Is this the last Book Project review? Could it be? Is the insanity finally over? Quite possibly, given how hectic the rest of today will probably be. I suppose I should savor the moment, and I have to admit, I am glad to be going out with a Dahl, because he is one of my favourite authors, and I would also venture to say that he played a critical role in my formative years.
This collection of stories includes several works of fiction, and several works of non-fiction, including Roald Dahl’s first published story, which is pretty exciting. (It’s about the time he went down over Egypt during the Second World War.) It’s really interesting to read this mixture of stories from different periods in Dahl’s life, and to see how much his writing evolved and changed over the course of his life.
My favourite story is probably “The Swan,” which is just Dahl at its finest, macabre, strange, and gruesome, with an object lesson embedded in the tale. I love that in his stories, nasty little boys usually get a comeuppance, and nerds, freaks, and geeks end up being rewarded for their kind and gentle natures. It’s also interesting to note that he included another story which touches on animal rights and kindness to animals in this collection, and it makes me wonder about that side of Dahl’s personality.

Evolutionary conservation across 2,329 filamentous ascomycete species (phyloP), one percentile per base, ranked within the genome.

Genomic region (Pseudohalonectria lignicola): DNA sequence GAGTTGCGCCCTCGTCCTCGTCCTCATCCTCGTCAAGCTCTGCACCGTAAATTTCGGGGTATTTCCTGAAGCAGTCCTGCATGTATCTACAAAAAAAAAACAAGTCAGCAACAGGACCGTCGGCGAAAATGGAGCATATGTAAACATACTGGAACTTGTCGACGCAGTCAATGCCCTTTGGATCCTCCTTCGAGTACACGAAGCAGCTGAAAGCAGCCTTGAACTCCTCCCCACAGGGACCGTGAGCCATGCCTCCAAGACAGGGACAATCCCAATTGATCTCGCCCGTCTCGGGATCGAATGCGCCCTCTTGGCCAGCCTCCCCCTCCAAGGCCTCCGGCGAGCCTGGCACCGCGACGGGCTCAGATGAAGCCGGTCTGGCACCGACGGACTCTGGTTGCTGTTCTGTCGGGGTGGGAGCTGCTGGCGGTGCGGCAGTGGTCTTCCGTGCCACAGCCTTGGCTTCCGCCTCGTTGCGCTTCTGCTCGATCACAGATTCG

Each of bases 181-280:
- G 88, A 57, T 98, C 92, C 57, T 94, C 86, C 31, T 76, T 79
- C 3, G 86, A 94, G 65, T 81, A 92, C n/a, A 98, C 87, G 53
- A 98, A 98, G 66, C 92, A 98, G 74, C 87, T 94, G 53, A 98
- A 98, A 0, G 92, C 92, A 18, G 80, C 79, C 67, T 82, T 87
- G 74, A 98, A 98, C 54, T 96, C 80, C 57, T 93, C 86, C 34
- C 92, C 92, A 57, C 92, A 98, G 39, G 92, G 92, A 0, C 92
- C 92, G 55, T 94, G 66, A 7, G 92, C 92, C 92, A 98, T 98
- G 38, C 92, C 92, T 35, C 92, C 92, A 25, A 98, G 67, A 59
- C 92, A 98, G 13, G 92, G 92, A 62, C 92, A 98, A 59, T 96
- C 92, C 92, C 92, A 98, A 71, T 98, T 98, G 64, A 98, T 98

“Lucky Break,” his discussion of how he started writing in the first place, is very interesting, and I can’t help but love “A Piece of Cake,” even though it feels very crude and rough and you can really feel his influences and derivations. It’s remarkable how much a writer’s style and attitude can change with time, and I think that all writers should be required to publicize their first works accepted for publication, just for general interest. The other work of nonfiction talks about a remarkable treasure find which occurred in Suffolk. Dahl traveled to the scene, untangled the web of stories around it, and published a very nice bit of investigative journalism about the event.
The title story doesn’t actually thrill me all that much, and I’m not quite sure why. It’s an interesting premise, and there’s no real reason not to like it, I just didn’t. I suppose that one can’t like everything by one’s favourite author, and that’s just the way of things.
The Wonderful Story of Henry Sugar and Six More, by Roald Dahl. Published 1977, 225 pages.